Agrarian Trust Fall Newsletter
We hope you’ve been enjoying the changing of the seasons. We’re looking forward to the crackle of leaves and harvests of autumn—and to the many upcoming events where we’ll have the opportunity to meet and share more on our work to create an agrarian commons.
As we travel the land, meeting with farmers and communities, we’ve been sharing our vision and documenting successful stories that inform our approach to land stewardship and equity. Our Director, Ian McSweeney, was also just interviewed for a Civil Eats article on farm transfer, ownership, and next generation tenure. Follow @AgrarianTrust on social media to see it when published. We’ve just released our first case study on the inspiring and instructive example of Temple-Wilton Community Farm, including the lovely visual diagram you see above. The story of Temple-Wilton has greatly informed our work to develop an agrarian commons. Temple-Wilton is home to the oldest continuously operating community-supported agriculture farm (CSA) in the U.S. It was established in communication with Indian Line Farm, and the two co-developed the CSA model.
Our colleagues at the Schumacher Center for a New Economics were also part of supporting the development of the CSA model in the late 1980s. During that time, “subscription farming” methods were also being developed and popularized by innovators such as Booker T. Whatley, a professor of agriculture focused on small farm viability. Like Indian Line Farm, Temple-Wilton sought not just to build a base of subscribers but to engage broader community support to sustain the farm. Now as Agrarian Trust creates the local Agrarian Commons, we join a circle of learning with these and other innovators and leaders in sustainable agriculture and conservation.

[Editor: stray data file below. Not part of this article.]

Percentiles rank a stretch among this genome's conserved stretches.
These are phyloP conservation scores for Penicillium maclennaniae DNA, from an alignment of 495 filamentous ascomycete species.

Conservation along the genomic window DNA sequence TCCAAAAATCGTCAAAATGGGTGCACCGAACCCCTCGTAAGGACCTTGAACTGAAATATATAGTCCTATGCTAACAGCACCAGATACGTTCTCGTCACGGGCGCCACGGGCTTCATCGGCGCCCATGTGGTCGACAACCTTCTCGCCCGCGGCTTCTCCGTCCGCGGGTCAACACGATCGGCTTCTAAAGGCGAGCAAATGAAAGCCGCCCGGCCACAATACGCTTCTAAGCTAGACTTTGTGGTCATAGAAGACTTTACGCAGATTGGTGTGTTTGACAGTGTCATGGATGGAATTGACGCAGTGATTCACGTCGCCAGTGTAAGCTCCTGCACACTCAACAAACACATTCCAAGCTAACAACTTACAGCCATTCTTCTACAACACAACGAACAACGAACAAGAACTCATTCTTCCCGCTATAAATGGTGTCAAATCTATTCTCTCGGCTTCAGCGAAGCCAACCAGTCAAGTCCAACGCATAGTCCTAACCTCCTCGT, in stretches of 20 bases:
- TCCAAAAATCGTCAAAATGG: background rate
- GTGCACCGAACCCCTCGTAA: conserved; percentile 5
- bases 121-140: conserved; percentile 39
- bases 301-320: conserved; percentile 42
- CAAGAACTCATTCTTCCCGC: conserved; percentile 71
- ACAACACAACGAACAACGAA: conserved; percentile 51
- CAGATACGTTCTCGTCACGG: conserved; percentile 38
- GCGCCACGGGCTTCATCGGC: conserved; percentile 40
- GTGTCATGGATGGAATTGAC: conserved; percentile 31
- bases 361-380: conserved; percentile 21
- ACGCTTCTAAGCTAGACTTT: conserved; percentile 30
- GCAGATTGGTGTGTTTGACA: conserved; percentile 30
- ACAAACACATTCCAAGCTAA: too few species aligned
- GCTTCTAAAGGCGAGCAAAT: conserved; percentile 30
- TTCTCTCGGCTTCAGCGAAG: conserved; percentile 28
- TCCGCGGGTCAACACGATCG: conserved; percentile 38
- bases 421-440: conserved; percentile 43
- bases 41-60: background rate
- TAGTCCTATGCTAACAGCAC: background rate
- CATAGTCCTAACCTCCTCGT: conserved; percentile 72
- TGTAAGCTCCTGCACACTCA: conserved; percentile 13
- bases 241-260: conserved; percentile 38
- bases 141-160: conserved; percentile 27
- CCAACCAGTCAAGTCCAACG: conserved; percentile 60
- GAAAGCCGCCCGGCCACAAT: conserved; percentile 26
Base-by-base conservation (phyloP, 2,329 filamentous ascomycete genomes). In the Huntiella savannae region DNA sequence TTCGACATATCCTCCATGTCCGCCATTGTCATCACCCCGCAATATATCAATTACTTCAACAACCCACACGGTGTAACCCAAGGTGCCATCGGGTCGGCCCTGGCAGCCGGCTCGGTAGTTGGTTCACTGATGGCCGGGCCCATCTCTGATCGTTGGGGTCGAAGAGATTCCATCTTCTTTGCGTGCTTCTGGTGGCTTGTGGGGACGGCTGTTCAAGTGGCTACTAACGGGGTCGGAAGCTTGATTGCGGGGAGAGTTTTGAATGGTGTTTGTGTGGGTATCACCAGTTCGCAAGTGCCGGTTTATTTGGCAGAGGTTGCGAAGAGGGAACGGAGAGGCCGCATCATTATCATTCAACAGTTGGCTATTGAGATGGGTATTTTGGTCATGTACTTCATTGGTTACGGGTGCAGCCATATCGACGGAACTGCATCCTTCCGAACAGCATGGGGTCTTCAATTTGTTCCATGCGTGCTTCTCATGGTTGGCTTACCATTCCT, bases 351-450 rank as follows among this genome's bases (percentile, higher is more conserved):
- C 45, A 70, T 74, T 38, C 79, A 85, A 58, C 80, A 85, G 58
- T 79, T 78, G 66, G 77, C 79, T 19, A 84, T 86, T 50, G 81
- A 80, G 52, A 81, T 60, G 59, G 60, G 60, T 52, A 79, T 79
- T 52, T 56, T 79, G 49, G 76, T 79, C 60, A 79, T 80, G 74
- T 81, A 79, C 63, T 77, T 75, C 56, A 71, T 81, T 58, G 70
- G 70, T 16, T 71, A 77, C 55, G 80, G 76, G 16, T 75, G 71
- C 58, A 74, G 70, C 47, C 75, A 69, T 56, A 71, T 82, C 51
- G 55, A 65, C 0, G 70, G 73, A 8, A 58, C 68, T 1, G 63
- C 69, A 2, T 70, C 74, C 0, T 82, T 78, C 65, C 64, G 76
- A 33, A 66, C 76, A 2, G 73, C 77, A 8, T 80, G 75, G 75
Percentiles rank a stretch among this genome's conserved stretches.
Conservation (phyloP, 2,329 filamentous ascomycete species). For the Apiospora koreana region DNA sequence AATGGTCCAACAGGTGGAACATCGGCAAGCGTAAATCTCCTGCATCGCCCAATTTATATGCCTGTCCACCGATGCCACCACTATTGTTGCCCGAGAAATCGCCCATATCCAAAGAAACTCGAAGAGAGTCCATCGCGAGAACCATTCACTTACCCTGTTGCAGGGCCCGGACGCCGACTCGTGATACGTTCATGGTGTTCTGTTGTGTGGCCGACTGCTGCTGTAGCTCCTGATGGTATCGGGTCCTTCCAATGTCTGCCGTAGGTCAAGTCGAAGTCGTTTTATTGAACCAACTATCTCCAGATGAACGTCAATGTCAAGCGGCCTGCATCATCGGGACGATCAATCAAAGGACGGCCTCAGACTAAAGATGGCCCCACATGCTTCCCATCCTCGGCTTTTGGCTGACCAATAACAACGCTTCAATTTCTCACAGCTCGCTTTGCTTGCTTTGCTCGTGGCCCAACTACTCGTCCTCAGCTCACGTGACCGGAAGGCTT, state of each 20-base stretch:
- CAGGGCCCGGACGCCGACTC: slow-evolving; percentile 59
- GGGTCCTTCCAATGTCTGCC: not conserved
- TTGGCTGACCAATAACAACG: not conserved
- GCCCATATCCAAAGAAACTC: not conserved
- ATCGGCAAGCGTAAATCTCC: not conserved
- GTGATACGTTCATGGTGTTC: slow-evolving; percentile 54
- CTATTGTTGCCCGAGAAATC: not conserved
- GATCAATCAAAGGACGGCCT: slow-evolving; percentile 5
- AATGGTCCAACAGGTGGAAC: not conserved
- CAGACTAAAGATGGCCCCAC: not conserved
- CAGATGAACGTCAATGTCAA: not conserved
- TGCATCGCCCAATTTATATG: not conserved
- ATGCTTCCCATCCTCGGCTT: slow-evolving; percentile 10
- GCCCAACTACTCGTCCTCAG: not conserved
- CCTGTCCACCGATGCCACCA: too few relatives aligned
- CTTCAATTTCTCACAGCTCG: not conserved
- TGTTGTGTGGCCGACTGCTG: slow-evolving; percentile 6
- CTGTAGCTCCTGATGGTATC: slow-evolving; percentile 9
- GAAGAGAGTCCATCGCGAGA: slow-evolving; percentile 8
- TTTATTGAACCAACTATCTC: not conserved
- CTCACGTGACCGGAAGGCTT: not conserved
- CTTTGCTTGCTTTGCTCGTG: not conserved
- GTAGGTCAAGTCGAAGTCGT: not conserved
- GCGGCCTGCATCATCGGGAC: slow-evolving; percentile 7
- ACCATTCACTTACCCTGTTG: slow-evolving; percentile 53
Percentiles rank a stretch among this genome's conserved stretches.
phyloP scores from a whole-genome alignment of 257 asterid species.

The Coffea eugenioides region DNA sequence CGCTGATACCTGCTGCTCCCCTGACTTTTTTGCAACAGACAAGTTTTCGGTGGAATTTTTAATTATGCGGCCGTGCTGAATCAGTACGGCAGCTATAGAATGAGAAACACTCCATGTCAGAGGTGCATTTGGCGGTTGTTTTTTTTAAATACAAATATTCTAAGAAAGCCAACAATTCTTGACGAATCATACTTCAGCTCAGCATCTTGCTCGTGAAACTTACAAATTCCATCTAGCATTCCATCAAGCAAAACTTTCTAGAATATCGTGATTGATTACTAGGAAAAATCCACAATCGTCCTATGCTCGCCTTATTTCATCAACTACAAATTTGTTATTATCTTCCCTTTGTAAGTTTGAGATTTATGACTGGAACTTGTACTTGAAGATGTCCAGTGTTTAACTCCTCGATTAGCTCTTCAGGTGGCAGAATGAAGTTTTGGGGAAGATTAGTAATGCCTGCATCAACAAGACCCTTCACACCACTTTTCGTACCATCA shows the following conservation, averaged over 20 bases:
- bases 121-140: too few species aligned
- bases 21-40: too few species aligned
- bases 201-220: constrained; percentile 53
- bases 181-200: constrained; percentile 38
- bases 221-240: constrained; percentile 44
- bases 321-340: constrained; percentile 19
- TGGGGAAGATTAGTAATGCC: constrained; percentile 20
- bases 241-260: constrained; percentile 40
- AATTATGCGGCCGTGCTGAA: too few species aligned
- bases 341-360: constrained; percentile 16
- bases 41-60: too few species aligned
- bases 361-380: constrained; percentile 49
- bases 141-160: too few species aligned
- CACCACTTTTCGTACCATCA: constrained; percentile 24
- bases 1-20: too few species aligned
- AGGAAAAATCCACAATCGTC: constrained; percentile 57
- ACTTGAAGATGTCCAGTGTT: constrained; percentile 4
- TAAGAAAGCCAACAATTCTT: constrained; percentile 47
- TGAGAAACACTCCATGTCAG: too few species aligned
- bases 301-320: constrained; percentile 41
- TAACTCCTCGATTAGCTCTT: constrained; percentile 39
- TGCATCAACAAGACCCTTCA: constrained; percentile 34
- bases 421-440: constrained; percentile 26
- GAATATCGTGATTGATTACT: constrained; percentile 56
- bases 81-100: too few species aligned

Read more: Thirty Years of Trailblazing a Farm Community at Temple-Wilton Community Farm
Our team is deeply engaged in supporting, creating, and being part of a just and equitable food system, emphasizing the importance of efforts to create and sustain community-supported farmland. Jamie Pottern, our Land, Community & Education Director, recently attended the Northeast Regional Assembly of the U.S. Food Sovereignty Alliance to develop deeper ties with food justice organizations and explore opportunities for collaboration.
Check out her blog post: Building Power: Advancing a People’s Agenda for Food Sovereignty & Climate Justice at the U.S. Food Sovereignty Alliance’s Northeast Regional Assembly
Jamie also attended the Land Trust Alliance Rally and the National Young Farmers Coalition conference this past month in Pittsburgh, and Ian and Rachel Payne attended a Wake Forest School of Divinity gathering, Seeking Health for Creation: People, Land, and Hope for the Future, in North Carolina. Watch for new blog posts on both.
Where Agrarian Trust Will Be This Fall
We have an exciting fall schedule ahead. Hope to see you at one of these great upcoming events!
• Biodynamic Association Conference, Transforming the Heart of Agriculture: November 14-18th in Portland, OR
• Tennessee Local Food Summit: November 30th – December 2nd in Nashville, TN
• Schumacher Center for a New Economics and visiting partner farms and farmers: October 26-29th in Hudson Valley, NY and Berkshires, MA
• Regenerate: October 31st – November 2nd in Albuquerque, NM
At the largest of these events, the Biodynamic Association Conference, our team will present on the work of FaithLands and the development of the Agrarian Commons. Growing out of the gathering organized by our sister organization, the Greenhorns, FaithLands has brought together faith-based organizations from around the country under a shared vision of connecting religious traditions, agriculture, and stewardship, inspiring a spiritual and ethical revolution in our relationship to each other and the land.